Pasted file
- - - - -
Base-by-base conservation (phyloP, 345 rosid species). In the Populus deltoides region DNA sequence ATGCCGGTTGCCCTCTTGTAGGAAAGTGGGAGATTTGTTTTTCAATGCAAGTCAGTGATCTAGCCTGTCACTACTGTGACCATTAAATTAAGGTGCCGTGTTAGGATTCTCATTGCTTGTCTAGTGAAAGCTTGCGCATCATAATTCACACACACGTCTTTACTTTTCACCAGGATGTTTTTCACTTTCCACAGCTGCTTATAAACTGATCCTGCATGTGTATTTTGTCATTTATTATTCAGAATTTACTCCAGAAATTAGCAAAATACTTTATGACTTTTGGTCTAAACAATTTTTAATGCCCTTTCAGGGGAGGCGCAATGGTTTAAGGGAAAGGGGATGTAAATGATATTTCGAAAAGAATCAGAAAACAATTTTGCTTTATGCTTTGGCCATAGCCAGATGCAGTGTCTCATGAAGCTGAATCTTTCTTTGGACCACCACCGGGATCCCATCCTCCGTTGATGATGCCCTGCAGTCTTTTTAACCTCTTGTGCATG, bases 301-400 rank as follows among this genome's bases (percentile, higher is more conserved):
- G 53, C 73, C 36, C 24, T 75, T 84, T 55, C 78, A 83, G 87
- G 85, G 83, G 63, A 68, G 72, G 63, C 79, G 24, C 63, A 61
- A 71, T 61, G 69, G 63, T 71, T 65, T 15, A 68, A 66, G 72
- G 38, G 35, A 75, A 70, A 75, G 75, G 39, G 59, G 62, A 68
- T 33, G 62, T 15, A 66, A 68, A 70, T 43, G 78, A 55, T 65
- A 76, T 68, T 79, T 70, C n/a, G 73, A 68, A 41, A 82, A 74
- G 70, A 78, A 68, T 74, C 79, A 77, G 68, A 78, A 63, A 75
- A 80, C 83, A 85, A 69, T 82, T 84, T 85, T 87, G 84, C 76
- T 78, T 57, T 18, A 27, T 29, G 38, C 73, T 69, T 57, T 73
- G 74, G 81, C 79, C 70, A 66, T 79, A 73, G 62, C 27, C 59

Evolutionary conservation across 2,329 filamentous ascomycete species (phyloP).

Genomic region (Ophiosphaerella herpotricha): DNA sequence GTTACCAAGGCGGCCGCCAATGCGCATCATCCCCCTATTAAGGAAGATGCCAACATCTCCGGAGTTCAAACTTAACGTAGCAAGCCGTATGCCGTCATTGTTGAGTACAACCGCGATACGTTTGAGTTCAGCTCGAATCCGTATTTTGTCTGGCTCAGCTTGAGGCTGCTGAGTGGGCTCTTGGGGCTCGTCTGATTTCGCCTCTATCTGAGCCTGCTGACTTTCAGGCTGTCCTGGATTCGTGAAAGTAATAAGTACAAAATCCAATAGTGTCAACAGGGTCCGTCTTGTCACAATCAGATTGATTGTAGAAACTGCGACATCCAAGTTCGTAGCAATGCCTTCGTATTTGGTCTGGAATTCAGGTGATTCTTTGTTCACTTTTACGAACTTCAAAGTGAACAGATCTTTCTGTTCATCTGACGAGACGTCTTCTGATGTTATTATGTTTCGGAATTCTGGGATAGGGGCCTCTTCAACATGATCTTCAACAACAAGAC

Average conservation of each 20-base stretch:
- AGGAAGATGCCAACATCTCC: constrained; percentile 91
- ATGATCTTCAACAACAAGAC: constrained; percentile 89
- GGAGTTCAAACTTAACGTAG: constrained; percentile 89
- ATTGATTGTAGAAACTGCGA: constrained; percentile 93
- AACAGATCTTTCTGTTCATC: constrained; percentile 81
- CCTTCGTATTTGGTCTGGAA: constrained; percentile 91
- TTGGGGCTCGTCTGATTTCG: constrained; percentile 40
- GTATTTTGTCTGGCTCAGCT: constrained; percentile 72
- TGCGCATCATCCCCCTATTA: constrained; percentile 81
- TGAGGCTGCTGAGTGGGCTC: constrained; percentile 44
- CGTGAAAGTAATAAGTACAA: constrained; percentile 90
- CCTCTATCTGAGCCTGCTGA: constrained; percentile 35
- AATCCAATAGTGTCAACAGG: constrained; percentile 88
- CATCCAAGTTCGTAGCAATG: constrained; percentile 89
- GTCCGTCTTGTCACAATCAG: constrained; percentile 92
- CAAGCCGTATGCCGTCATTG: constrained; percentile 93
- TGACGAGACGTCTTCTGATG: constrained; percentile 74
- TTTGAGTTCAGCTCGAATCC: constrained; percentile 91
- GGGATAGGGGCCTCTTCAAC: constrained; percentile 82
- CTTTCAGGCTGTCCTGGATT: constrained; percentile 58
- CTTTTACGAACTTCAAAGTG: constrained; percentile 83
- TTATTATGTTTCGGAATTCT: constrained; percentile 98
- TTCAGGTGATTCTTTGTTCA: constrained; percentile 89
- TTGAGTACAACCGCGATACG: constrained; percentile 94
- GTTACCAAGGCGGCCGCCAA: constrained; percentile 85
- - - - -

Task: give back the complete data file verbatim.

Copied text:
Base-by-base conservation (phyloP, 345 rosid species). In the Populus deltoides region DNA sequence ATGCCGGTTGCCCTCTTGTAGGAAAGTGGGAGATTTGTTTTTCAATGCAAGTCAGTGATCTAGCCTGTCACTACTGTGACCATTAAATTAAGGTGCCGTGTTAGGATTCTCATTGCTTGTCTAGTGAAAGCTTGCGCATCATAATTCACACACACGTCTTTACTTTTCACCAGGATGTTTTTCACTTTCCACAGCTGCTTATAAACTGATCCTGCATGTGTATTTTGTCATTTATTATTCAGAATTTACTCCAGAAATTAGCAAAATACTTTATGACTTTTGGTCTAAACAATTTTTAATGCCCTTTCAGGGGAGGCGCAATGGTTTAAGGGAAAGGGGATGTAAATGATATTTCGAAAAGAATCAGAAAACAATTTTGCTTTATGCTTTGGCCATAGCCAGATGCAGTGTCTCATGAAGCTGAATCTTTCTTTGGACCACCACCGGGATCCCATCCTCCGTTGATGATGCCCTGCAGTCTTTTTAACCTCTTGTGCATG, bases 301-400 rank as follows among this genome's bases (percentile, higher is more conserved):
- G 53, C 73, C 36, C 24, T 75, T 84, T 55, C 78, A 83, G 87
- G 85, G 83, G 63, A 68, G 72, G 63, C 79, G 24, C 63, A 61
- A 71, T 61, G 69, G 63, T 71, T 65, T 15, A 68, A 66, G 72
- G 38, G 35, A 75, A 70, A 75, G 75, G 39, G 59, G 62, A 68
- T 33, G 62, T 15, A 66, A 68, A 70, T 43, G 78, A 55, T 65
- A 76, T 68, T 79, T 70, C n/a, G 73, A 68, A 41, A 82, A 74
- G 70, A 78, A 68, T 74, C 79, A 77, G 68, A 78, A 63, A 75
- A 80, C 83, A 85, A 69, T 82, T 84, T 85, T 87, G 84, C 76
- T 78, T 57, T 18, A 27, T 29, G 38, C 73, T 69, T 57, T 73
- G 74, G 81, C 79, C 70, A 66, T 79, A 73, G 62, C 27, C 59

Evolutionary conservation across 2,329 filamentous ascomycete species (phyloP).

Genomic region (Ophiosphaerella herpotricha): DNA sequence GTTACCAAGGCGGCCGCCAATGCGCATCATCCCCCTATTAAGGAAGATGCCAACATCTCCGGAGTTCAAACTTAACGTAGCAAGCCGTATGCCGTCATTGTTGAGTACAACCGCGATACGTTTGAGTTCAGCTCGAATCCGTATTTTGTCTGGCTCAGCTTGAGGCTGCTGAGTGGGCTCTTGGGGCTCGTCTGATTTCGCCTCTATCTGAGCCTGCTGACTTTCAGGCTGTCCTGGATTCGTGAAAGTAATAAGTACAAAATCCAATAGTGTCAACAGGGTCCGTCTTGTCACAATCAGATTGATTGTAGAAACTGCGACATCCAAGTTCGTAGCAATGCCTTCGTATTTGGTCTGGAATTCAGGTGATTCTTTGTTCACTTTTACGAACTTCAAAGTGAACAGATCTTTCTGTTCATCTGACGAGACGTCTTCTGATGTTATTATGTTTCGGAATTCTGGGATAGGGGCCTCTTCAACATGATCTTCAACAACAAGAC

Average conservation of each 20-base stretch:
- AGGAAGATGCCAACATCTCC: constrained; percentile 91
- ATGATCTTCAACAACAAGAC: constrained; percentile 89
- GGAGTTCAAACTTAACGTAG: constrained; percentile 89
- ATTGATTGTAGAAACTGCGA: constrained; percentile 93
- AACAGATCTTTCTGTTCATC: constrained; percentile 81
- CCTTCGTATTTGGTCTGGAA: constrained; percentile 91
- TTGGGGCTCGTCTGATTTCG: constrained; percentile 40
- GTATTTTGTCTGGCTCAGCT: constrained; percentile 72
- TGCGCATCATCCCCCTATTA: constrained; percentile 81
- TGAGGCTGCTGAGTGGGCTC: constrained; percentile 44
- CGTGAAAGTAATAAGTACAA: constrained; percentile 90
- CCTCTATCTGAGCCTGCTGA: constrained; percentile 35
- AATCCAATAGTGTCAACAGG: constrained; percentile 88
- CATCCAAGTTCGTAGCAATG: constrained; percentile 89
- GTCCGTCTTGTCACAATCAG: constrained; percentile 92
- CAAGCCGTATGCCGTCATTG: constrained; percentile 93
- TGACGAGACGTCTTCTGATG: constrained; percentile 74
- TTTGAGTTCAGCTCGAATCC: constrained; percentile 91
- GGGATAGGGGCCTCTTCAAC: constrained; percentile 82
- CTTTCAGGCTGTCCTGGATT: constrained; percentile 58
- CTTTTACGAACTTCAAAGTG: constrained; percentile 83
- TTATTATGTTTCGGAATTCT: constrained; percentile 98
- TTCAGGTGATTCTTTGTTCA: constrained; percentile 89
- TTGAGTACAACCGCGATACG: constrained; percentile 94
- GTTACCAAGGCGGCCGCCAA: constrained; percentile 85